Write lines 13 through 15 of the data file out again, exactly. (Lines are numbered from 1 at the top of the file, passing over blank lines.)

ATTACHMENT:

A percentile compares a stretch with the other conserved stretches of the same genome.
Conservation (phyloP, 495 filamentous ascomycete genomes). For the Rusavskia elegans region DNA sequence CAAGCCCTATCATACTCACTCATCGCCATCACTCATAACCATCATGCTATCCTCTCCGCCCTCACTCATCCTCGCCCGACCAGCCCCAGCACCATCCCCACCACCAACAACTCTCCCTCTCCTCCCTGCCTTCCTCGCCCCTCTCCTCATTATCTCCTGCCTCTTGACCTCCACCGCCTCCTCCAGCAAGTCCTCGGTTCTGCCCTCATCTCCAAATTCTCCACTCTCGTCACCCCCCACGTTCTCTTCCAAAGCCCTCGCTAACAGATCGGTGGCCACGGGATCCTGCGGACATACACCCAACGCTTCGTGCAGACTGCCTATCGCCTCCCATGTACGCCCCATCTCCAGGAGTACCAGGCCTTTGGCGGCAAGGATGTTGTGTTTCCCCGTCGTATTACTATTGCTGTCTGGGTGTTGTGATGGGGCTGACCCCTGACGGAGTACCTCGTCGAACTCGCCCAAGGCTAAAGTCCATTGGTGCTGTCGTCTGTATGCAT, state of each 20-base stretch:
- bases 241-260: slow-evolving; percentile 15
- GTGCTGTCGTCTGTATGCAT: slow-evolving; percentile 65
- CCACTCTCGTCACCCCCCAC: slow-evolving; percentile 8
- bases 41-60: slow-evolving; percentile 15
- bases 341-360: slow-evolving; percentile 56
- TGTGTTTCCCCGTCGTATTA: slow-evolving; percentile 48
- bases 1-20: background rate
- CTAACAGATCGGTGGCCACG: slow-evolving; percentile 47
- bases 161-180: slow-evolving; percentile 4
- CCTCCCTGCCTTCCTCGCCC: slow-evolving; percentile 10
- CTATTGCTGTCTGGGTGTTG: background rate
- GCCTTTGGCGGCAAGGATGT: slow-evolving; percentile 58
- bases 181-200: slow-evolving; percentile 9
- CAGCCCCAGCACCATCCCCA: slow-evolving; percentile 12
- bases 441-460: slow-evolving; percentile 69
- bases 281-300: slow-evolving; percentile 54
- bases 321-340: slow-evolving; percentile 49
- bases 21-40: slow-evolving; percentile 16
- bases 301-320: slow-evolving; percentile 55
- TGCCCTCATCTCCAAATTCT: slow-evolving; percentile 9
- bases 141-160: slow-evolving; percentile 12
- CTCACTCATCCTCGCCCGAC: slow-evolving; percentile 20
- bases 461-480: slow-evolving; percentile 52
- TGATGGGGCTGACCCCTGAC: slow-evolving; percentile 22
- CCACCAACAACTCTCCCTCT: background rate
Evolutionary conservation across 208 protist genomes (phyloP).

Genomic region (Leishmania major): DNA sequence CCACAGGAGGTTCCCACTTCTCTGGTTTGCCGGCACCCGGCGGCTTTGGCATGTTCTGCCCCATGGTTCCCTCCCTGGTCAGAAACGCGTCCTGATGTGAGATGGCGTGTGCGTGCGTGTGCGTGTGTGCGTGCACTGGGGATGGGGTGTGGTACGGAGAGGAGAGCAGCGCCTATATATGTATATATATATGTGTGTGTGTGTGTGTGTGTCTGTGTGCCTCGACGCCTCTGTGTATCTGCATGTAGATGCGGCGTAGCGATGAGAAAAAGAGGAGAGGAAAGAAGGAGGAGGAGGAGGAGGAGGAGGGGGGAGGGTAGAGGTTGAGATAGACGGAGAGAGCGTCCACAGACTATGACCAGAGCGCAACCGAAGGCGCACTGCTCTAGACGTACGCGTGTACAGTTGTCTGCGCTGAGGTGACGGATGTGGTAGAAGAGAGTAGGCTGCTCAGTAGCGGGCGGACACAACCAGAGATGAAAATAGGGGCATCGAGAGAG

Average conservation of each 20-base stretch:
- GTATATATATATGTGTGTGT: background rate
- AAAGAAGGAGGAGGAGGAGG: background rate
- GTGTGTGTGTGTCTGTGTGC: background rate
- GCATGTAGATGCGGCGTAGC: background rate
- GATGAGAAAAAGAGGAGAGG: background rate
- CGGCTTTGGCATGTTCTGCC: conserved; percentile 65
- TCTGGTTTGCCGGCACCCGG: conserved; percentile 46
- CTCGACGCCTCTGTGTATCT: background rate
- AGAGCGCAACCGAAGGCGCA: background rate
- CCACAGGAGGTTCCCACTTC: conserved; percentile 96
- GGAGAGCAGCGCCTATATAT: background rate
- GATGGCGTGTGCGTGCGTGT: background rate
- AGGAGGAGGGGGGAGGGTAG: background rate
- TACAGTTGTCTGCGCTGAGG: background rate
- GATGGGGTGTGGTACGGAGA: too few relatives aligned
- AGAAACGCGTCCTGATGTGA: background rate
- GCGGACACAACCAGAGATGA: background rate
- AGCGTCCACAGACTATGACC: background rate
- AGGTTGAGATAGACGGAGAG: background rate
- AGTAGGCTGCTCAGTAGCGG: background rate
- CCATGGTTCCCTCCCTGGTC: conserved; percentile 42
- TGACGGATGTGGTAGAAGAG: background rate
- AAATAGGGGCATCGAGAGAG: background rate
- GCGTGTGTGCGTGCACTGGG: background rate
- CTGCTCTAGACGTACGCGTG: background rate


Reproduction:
- CTATTGCTGTCTGGGTGTTG: background rate
- GCCTTTGGCGGCAAGGATGT: slow-evolving; percentile 58
- bases 181-200: slow-evolving; percentile 9